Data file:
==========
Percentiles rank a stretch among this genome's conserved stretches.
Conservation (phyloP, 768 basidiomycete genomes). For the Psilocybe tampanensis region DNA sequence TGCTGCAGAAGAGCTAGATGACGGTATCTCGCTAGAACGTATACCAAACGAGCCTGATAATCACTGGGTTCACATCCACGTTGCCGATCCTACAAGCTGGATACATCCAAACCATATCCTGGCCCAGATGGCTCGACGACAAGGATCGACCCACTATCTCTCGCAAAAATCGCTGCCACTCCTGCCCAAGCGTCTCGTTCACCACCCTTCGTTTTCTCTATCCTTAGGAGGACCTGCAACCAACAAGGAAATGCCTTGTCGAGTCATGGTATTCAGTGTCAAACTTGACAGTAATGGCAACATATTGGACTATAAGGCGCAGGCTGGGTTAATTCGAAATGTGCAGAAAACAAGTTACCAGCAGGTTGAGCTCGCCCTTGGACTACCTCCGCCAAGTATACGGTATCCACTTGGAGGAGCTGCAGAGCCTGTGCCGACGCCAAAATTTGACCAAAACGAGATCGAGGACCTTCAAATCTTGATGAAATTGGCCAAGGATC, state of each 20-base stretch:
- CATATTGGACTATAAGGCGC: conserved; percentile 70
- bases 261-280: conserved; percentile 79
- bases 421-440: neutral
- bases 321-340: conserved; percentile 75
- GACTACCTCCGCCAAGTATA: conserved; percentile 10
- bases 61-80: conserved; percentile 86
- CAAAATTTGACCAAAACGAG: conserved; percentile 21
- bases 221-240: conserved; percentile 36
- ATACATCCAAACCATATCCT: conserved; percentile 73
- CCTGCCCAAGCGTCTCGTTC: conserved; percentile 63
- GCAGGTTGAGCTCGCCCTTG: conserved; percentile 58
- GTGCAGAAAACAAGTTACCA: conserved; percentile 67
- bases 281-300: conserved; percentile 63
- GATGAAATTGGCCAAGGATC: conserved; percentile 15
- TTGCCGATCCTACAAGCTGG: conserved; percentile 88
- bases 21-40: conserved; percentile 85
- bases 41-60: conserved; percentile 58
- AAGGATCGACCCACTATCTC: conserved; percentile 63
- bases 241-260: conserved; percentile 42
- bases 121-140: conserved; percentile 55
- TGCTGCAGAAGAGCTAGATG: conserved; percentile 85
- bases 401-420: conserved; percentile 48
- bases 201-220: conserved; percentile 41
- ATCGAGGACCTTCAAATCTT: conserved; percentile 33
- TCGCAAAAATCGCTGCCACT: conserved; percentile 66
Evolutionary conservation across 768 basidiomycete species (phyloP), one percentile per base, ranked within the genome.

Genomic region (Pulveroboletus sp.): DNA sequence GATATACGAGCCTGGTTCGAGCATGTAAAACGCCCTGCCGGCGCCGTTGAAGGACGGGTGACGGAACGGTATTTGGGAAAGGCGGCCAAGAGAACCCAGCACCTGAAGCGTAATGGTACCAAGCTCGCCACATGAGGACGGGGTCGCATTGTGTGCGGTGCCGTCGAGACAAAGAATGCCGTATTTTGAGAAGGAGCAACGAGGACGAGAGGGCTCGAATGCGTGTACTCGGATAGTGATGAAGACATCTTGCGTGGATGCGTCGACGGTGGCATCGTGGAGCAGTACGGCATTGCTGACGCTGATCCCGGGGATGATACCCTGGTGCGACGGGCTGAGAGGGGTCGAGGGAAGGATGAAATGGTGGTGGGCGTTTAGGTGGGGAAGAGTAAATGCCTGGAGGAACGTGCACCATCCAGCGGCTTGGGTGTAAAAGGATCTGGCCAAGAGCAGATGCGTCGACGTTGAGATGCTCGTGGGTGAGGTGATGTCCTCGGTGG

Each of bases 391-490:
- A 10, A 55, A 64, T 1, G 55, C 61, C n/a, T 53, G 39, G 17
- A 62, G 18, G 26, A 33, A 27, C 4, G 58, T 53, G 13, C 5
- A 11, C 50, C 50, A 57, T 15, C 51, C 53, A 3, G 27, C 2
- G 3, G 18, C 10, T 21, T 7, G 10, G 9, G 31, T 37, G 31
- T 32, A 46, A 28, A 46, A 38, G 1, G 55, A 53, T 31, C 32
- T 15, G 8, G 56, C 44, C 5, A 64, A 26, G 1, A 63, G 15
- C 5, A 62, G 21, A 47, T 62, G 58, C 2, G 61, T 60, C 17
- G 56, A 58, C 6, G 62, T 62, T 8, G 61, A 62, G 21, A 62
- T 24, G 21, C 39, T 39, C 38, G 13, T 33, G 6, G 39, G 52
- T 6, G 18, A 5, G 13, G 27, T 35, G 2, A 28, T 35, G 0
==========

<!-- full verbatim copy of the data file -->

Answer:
Percentiles rank a stretch among this genome's conserved stretches.
Conservation (phyloP, 768 basidiomycete genomes). For the Psilocybe tampanensis region DNA sequence TGCTGCAGAAGAGCTAGATGACGGTATCTCGCTAGAACGTATACCAAACGAGCCTGATAATCACTGGGTTCACATCCACGTTGCCGATCCTACAAGCTGGATACATCCAAACCATATCCTGGCCCAGATGGCTCGACGACAAGGATCGACCCACTATCTCTCGCAAAAATCGCTGCCACTCCTGCCCAAGCGTCTCGTTCACCACCCTTCGTTTTCTCTATCCTTAGGAGGACCTGCAACCAACAAGGAAATGCCTTGTCGAGTCATGGTATTCAGTGTCAAACTTGACAGTAATGGCAACATATTGGACTATAAGGCGCAGGCTGGGTTAATTCGAAATGTGCAGAAAACAAGTTACCAGCAGGTTGAGCTCGCCCTTGGACTACCTCCGCCAAGTATACGGTATCCACTTGGAGGAGCTGCAGAGCCTGTGCCGACGCCAAAATTTGACCAAAACGAGATCGAGGACCTTCAAATCTTGATGAAATTGGCCAAGGATC, state of each 20-base stretch:
- CATATTGGACTATAAGGCGC: conserved; percentile 70
- bases 261-280: conserved; percentile 79
- bases 421-440: neutral
- bases 321-340: conserved; percentile 75
- GACTACCTCCGCCAAGTATA: conserved; percentile 10
- bases 61-80: conserved; percentile 86
- CAAAATTTGACCAAAACGAG: conserved; percentile 21
- bases 221-240: conserved; percentile 36
- ATACATCCAAACCATATCCT: conserved; percentile 73
- CCTGCCCAAGCGTCTCGTTC: conserved; percentile 63
- GCAGGTTGAGCTCGCCCTTG: conserved; percentile 58
- GTGCAGAAAACAAGTTACCA: conserved; percentile 67
- bases 281-300: conserved; percentile 63
- GATGAAATTGGCCAAGGATC: conserved; percentile 15
- TTGCCGATCCTACAAGCTGG: conserved; percentile 88
- bases 21-40: conserved; percentile 85
- bases 41-60: conserved; percentile 58
- AAGGATCGACCCACTATCTC: conserved; percentile 63
- bases 241-260: conserved; percentile 42
- bases 121-140: conserved; percentile 55
- TGCTGCAGAAGAGCTAGATG: conserved; percentile 85
- bases 401-420: conserved; percentile 48
- bases 201-220: conserved; percentile 41
- ATCGAGGACCTTCAAATCTT: conserved; percentile 33
- TCGCAAAAATCGCTGCCACT: conserved; percentile 66
Evolutionary conservation across 768 basidiomycete species (phyloP), one percentile per base, ranked within the genome.

Genomic region (Pulveroboletus sp.): DNA sequence GATATACGAGCCTGGTTCGAGCATGTAAAACGCCCTGCCGGCGCCGTTGAAGGACGGGTGACGGAACGGTATTTGGGAAAGGCGGCCAAGAGAACCCAGCACCTGAAGCGTAATGGTACCAAGCTCGCCACATGAGGACGGGGTCGCATTGTGTGCGGTGCCGTCGAGACAAAGAATGCCGTATTTTGAGAAGGAGCAACGAGGACGAGAGGGCTCGAATGCGTGTACTCGGATAGTGATGAAGACATCTTGCGTGGATGCGTCGACGGTGGCATCGTGGAGCAGTACGGCATTGCTGACGCTGATCCCGGGGATGATACCCTGGTGCGACGGGCTGAGAGGGGTCGAGGGAAGGATGAAATGGTGGTGGGCGTTTAGGTGGGGAAGAGTAAATGCCTGGAGGAACGTGCACCATCCAGCGGCTTGGGTGTAAAAGGATCTGGCCAAGAGCAGATGCGTCGACGTTGAGATGCTCGTGGGTGAGGTGATGTCCTCGGTGG

Each of bases 391-490:
- A 10, A 55, A 64, T 1, G 55, C 61, C n/a, T 53, G 39, G 17
- A 62, G 18, G 26, A 33, A 27, C 4, G 58, T 53, G 13, C 5
- A 11, C 50, C 50, A 57, T 15, C 51, C 53, A 3, G 27, C 2
- G 3, G 18, C 10, T 21, T 7, G 10, G 9, G 31, T 37, G 31
- T 32, A 46, A 28, A 46, A 38, G 1, G 55, A 53, T 31, C 32
- T 15, G 8, G 56, C 44, C 5, A 64, A 26, G 1, A 63, G 15
- C 5, A 62, G 21, A 47, T 62, G 58, C 2, G 61, T 60, C 17
- G 56, A 58, C 6, G 62, T 62, T 8, G 61, A 62, G 21, A 62
- T 24, G 21, C 39, T 39, C 38, G 13, T 33, G 6, G 39, G 52
- T 6, G 18, A 5, G 13, G 27, T 35, G 2, A 28, T 35, G 0